Aviation, fitness sales drive Garmin profit; shares p90X3 workout jump
Apple has patented designs for earphones and headphones that are capable of monitoring a wearers movements and vital signs through a series of embedded sensors. The patent describes both headphones and earphones fitted with accelerometers like those in smartphones for detecting motion, as well as temperature, perspiration and heart-rate sensors for monitoring a users activity, fitness and other statistics. Apple filed the patent in 2007 for a sports monitoring system for headphones, earbuds and/or headsets, which was granted on Tuesday, indicating that Apple has been investigating the possibility of integrated health monitors for at least six years. The patent also details the possibility of using motion detection to activate gestures such as changing track or pausing and playing music through the headphones. Activity tracking in the ears or on the wrist Apples chief executive, Tim Cook, recently confirmed that promised future product categories were still on track saying: Yes.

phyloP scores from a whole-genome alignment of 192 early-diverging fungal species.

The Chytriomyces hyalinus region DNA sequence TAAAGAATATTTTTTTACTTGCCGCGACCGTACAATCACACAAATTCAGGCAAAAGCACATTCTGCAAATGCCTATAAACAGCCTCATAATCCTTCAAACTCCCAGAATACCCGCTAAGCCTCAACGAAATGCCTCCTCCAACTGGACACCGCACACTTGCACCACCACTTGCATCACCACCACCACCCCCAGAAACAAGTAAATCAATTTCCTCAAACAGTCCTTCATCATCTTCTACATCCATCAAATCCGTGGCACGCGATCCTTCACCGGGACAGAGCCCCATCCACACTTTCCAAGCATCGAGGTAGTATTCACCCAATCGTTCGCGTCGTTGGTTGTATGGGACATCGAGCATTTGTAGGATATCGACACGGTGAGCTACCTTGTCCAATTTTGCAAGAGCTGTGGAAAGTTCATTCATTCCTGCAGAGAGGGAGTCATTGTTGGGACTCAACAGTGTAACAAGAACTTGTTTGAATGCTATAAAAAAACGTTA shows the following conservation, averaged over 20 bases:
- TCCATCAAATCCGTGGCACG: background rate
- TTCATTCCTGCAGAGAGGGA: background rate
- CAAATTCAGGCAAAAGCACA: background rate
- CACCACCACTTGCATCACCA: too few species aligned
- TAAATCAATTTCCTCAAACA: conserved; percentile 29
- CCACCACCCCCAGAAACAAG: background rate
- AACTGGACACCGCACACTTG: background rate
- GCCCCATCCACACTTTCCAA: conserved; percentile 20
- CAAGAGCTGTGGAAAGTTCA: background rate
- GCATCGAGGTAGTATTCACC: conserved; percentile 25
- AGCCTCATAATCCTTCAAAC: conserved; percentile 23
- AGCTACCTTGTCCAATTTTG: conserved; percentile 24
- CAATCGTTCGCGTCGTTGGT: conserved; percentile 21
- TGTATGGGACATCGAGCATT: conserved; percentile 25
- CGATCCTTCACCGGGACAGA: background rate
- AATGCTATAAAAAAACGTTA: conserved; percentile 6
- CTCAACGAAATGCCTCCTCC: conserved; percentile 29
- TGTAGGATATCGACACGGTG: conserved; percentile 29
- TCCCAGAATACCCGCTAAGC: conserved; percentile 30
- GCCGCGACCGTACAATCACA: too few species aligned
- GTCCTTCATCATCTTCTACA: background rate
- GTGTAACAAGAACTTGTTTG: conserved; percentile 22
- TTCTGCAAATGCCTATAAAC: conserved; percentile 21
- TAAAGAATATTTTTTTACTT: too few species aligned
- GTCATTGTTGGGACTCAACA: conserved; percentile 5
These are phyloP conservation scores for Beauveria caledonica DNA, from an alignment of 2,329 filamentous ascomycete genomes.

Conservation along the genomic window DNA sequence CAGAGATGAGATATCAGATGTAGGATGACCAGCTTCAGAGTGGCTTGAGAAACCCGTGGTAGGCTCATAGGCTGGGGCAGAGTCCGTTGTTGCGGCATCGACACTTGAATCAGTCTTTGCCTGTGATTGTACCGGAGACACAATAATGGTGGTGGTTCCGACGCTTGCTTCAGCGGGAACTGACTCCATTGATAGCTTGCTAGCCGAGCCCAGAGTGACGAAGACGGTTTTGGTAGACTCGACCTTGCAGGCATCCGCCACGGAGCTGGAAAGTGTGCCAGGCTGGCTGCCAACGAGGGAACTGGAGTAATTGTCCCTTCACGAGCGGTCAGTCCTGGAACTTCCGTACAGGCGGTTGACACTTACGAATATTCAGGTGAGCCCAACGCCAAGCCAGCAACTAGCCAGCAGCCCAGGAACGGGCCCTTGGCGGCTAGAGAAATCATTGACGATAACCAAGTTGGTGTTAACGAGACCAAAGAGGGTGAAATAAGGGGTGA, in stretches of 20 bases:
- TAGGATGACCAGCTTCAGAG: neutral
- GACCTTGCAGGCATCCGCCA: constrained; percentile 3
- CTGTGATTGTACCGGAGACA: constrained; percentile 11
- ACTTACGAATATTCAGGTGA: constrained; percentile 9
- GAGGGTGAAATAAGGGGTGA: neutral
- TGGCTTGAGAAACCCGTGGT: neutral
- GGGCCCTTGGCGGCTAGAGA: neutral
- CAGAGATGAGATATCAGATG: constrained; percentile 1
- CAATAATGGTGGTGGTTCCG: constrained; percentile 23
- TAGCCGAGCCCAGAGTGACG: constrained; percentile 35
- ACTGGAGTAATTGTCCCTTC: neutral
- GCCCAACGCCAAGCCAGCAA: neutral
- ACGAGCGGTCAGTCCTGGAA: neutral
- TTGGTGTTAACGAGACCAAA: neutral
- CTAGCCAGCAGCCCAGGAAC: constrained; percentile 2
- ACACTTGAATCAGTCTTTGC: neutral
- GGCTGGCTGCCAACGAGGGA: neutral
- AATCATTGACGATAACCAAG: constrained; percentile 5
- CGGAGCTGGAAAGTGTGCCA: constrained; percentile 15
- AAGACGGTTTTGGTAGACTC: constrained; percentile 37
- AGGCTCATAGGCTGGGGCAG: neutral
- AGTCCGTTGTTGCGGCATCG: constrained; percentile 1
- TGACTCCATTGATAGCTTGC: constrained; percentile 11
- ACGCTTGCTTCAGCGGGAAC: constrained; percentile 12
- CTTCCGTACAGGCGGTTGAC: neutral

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They could also react to certain head movements, using the movements as commands to perform various tasks. For example, tilting your head to the left could tell the headphones to pause the current song; tilting to the right could indicate you want to skip forward or change the volume. As reported by CNET , the key to the headphones ability to track fitness is a series of sensors embedded into one or more areas of the devices. When the sensors come into contact with skin, they can detect everything from heart rate to perspiration and temperature. For people who already wear headphones or earbuds during workouts, these would eliminate the need for additional accessories like heart rate monitors. All of the technology would be wrapped into the single product.
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Apple gets patent for “smart” fitness-tracking headphones
Analysts on average were expecting a profit of $2.56 per share on revenue of $2.58 billion, according to Thomson Reuters I/B/E/S. Net income rose to $163.6 million, or 83 cents per share, in the fourth quarter, from $129.3 million, or 66 cents per share, a year earlier. Excluding items, earnings were 76 cents per share, beating the average analyst estimate of 62 cents. Total sales fell 1 percent to $759.7 million, beating average estimate of $712.8 million.
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